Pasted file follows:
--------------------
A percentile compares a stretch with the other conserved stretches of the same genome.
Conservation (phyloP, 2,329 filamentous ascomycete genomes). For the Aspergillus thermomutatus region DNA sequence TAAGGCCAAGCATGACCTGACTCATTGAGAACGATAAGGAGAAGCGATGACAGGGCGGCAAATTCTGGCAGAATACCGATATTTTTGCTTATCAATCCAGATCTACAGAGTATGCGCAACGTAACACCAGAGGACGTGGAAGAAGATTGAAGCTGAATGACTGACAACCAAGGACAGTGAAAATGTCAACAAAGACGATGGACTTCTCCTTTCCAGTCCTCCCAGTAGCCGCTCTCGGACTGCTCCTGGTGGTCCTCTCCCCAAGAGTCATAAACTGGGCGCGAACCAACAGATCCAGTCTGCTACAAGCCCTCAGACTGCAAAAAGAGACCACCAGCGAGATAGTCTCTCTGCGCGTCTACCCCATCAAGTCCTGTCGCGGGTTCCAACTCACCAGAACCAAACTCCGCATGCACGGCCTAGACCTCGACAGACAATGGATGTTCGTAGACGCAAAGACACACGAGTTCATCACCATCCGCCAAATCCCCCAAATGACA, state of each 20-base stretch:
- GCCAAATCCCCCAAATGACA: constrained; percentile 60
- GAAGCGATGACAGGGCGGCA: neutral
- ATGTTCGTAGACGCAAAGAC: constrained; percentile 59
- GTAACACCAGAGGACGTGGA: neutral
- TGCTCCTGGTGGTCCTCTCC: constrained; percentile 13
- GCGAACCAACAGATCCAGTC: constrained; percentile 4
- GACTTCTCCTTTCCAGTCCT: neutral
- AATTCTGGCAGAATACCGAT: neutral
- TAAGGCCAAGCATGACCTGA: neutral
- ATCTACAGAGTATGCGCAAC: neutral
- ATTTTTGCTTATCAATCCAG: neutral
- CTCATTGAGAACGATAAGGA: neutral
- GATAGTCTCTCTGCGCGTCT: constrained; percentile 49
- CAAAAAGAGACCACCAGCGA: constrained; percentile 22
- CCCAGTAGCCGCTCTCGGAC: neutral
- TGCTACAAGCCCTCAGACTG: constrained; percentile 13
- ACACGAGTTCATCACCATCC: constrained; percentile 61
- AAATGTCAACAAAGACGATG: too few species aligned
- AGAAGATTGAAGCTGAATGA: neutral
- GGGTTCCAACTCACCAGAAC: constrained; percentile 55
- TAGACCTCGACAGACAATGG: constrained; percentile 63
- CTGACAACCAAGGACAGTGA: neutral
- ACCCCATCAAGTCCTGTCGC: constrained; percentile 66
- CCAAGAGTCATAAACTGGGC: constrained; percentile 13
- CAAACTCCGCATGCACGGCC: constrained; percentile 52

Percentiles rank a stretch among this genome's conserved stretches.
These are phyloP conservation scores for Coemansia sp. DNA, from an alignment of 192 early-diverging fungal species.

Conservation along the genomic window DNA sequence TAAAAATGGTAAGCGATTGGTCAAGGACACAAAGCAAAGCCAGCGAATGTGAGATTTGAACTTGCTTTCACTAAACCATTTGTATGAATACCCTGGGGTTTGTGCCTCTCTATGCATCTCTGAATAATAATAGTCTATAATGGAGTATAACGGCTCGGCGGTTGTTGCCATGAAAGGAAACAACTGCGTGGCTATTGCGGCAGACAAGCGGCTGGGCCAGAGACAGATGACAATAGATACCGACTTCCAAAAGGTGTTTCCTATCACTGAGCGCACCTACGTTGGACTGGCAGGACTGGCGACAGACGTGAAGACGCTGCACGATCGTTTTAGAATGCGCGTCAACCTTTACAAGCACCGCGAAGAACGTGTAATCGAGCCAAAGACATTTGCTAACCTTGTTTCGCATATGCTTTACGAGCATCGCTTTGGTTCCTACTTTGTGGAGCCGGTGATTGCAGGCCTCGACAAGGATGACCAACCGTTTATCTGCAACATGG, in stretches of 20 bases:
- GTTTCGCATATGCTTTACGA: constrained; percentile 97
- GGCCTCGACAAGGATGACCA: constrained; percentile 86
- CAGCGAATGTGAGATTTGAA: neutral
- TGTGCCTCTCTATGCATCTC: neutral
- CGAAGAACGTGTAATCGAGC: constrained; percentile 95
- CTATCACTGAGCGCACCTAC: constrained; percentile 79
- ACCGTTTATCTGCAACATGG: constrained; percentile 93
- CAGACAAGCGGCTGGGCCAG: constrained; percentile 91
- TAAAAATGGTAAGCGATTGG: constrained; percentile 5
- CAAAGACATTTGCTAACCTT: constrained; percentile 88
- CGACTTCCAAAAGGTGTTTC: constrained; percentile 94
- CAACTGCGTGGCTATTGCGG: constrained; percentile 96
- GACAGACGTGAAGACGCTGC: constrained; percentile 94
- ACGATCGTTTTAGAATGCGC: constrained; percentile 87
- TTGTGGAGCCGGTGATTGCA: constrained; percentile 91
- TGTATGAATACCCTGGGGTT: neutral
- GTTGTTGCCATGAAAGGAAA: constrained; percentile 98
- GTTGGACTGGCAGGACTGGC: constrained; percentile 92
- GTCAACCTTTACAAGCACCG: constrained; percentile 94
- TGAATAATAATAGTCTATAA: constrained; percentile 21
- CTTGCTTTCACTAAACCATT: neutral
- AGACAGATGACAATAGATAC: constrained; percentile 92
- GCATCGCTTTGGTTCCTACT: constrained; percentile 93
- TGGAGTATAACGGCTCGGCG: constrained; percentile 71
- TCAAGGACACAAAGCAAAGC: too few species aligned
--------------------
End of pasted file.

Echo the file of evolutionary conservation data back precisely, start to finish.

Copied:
A percentile compares a stretch with the other conserved stretches of the same genome.
Conservation (phyloP, 2,329 filamentous ascomycete genomes). For the Aspergillus thermomutatus region DNA sequence TAAGGCCAAGCATGACCTGACTCATTGAGAACGATAAGGAGAAGCGATGACAGGGCGGCAAATTCTGGCAGAATACCGATATTTTTGCTTATCAATCCAGATCTACAGAGTATGCGCAACGTAACACCAGAGGACGTGGAAGAAGATTGAAGCTGAATGACTGACAACCAAGGACAGTGAAAATGTCAACAAAGACGATGGACTTCTCCTTTCCAGTCCTCCCAGTAGCCGCTCTCGGACTGCTCCTGGTGGTCCTCTCCCCAAGAGTCATAAACTGGGCGCGAACCAACAGATCCAGTCTGCTACAAGCCCTCAGACTGCAAAAAGAGACCACCAGCGAGATAGTCTCTCTGCGCGTCTACCCCATCAAGTCCTGTCGCGGGTTCCAACTCACCAGAACCAAACTCCGCATGCACGGCCTAGACCTCGACAGACAATGGATGTTCGTAGACGCAAAGACACACGAGTTCATCACCATCCGCCAAATCCCCCAAATGACA, state of each 20-base stretch:
- GCCAAATCCCCCAAATGACA: constrained; percentile 60
- GAAGCGATGACAGGGCGGCA: neutral
- ATGTTCGTAGACGCAAAGAC: constrained; percentile 59
- GTAACACCAGAGGACGTGGA: neutral
- TGCTCCTGGTGGTCCTCTCC: constrained; percentile 13
- GCGAACCAACAGATCCAGTC: constrained; percentile 4
- GACTTCTCCTTTCCAGTCCT: neutral
- AATTCTGGCAGAATACCGAT: neutral
- TAAGGCCAAGCATGACCTGA: neutral
- ATCTACAGAGTATGCGCAAC: neutral
- ATTTTTGCTTATCAATCCAG: neutral
- CTCATTGAGAACGATAAGGA: neutral
- GATAGTCTCTCTGCGCGTCT: constrained; percentile 49
- CAAAAAGAGACCACCAGCGA: constrained; percentile 22
- CCCAGTAGCCGCTCTCGGAC: neutral
- TGCTACAAGCCCTCAGACTG: constrained; percentile 13
- ACACGAGTTCATCACCATCC: constrained; percentile 61
- AAATGTCAACAAAGACGATG: too few species aligned
- AGAAGATTGAAGCTGAATGA: neutral
- GGGTTCCAACTCACCAGAAC: constrained; percentile 55
- TAGACCTCGACAGACAATGG: constrained; percentile 63
- CTGACAACCAAGGACAGTGA: neutral
- ACCCCATCAAGTCCTGTCGC: constrained; percentile 66
- CCAAGAGTCATAAACTGGGC: constrained; percentile 13
- CAAACTCCGCATGCACGGCC: constrained; percentile 52

Percentiles rank a stretch among this genome's conserved stretches.
These are phyloP conservation scores for Coemansia sp. DNA, from an alignment of 192 early-diverging fungal species.

Conservation along the genomic window DNA sequence TAAAAATGGTAAGCGATTGGTCAAGGACACAAAGCAAAGCCAGCGAATGTGAGATTTGAACTTGCTTTCACTAAACCATTTGTATGAATACCCTGGGGTTTGTGCCTCTCTATGCATCTCTGAATAATAATAGTCTATAATGGAGTATAACGGCTCGGCGGTTGTTGCCATGAAAGGAAACAACTGCGTGGCTATTGCGGCAGACAAGCGGCTGGGCCAGAGACAGATGACAATAGATACCGACTTCCAAAAGGTGTTTCCTATCACTGAGCGCACCTACGTTGGACTGGCAGGACTGGCGACAGACGTGAAGACGCTGCACGATCGTTTTAGAATGCGCGTCAACCTTTACAAGCACCGCGAAGAACGTGTAATCGAGCCAAAGACATTTGCTAACCTTGTTTCGCATATGCTTTACGAGCATCGCTTTGGTTCCTACTTTGTGGAGCCGGTGATTGCAGGCCTCGACAAGGATGACCAACCGTTTATCTGCAACATGG, in stretches of 20 bases:
- GTTTCGCATATGCTTTACGA: constrained; percentile 97
- GGCCTCGACAAGGATGACCA: constrained; percentile 86
- CAGCGAATGTGAGATTTGAA: neutral
- TGTGCCTCTCTATGCATCTC: neutral
- CGAAGAACGTGTAATCGAGC: constrained; percentile 95
- CTATCACTGAGCGCACCTAC: constrained; percentile 79
- ACCGTTTATCTGCAACATGG: constrained; percentile 93
- CAGACAAGCGGCTGGGCCAG: constrained; percentile 91
- TAAAAATGGTAAGCGATTGG: constrained; percentile 5
- CAAAGACATTTGCTAACCTT: constrained; percentile 88
- CGACTTCCAAAAGGTGTTTC: constrained; percentile 94
- CAACTGCGTGGCTATTGCGG: constrained; percentile 96
- GACAGACGTGAAGACGCTGC: constrained; percentile 94
- ACGATCGTTTTAGAATGCGC: constrained; percentile 87
- TTGTGGAGCCGGTGATTGCA: constrained; percentile 91
- TGTATGAATACCCTGGGGTT: neutral
- GTTGTTGCCATGAAAGGAAA: constrained; percentile 98
- GTTGGACTGGCAGGACTGGC: constrained; percentile 92
- GTCAACCTTTACAAGCACCG: constrained; percentile 94
- TGAATAATAATAGTCTATAA: constrained; percentile 21
- CTTGCTTTCACTAAACCATT: neutral
- AGACAGATGACAATAGATAC: constrained; percentile 92
- GCATCGCTTTGGTTCCTACT: constrained; percentile 93
- TGGAGTATAACGGCTCGGCG: constrained; percentile 71
- TCAAGGACACAAAGCAAAGC: too few species aligned